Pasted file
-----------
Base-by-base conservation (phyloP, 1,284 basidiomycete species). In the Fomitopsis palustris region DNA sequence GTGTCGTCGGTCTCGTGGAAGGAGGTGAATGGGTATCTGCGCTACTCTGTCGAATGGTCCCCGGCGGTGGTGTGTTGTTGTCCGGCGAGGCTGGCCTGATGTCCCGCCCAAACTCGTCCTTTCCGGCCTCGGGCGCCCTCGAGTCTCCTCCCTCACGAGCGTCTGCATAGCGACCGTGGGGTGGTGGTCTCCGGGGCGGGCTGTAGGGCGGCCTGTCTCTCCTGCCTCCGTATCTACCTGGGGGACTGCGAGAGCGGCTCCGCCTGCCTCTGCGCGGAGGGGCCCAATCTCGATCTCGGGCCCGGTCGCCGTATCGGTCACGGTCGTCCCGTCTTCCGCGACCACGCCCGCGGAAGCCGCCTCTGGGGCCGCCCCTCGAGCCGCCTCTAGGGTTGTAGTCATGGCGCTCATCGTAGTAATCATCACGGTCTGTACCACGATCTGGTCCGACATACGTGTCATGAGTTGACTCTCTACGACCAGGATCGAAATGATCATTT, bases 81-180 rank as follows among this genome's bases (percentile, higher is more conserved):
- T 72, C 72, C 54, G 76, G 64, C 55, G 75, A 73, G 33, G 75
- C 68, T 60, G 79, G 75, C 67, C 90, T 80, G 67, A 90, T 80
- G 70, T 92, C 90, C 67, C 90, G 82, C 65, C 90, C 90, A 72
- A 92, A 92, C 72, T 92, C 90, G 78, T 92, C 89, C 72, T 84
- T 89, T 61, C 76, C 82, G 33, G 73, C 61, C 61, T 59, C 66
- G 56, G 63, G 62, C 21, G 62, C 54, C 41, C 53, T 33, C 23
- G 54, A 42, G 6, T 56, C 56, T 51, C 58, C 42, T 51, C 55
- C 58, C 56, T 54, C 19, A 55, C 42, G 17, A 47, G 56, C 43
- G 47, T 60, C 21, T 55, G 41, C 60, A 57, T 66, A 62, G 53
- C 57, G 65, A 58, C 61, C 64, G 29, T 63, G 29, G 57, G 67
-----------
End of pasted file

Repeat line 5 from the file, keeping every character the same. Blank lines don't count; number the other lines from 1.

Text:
- A 92, A 92, C 72, T 92, C 90, G 78, T 92, C 89, C 72, T 84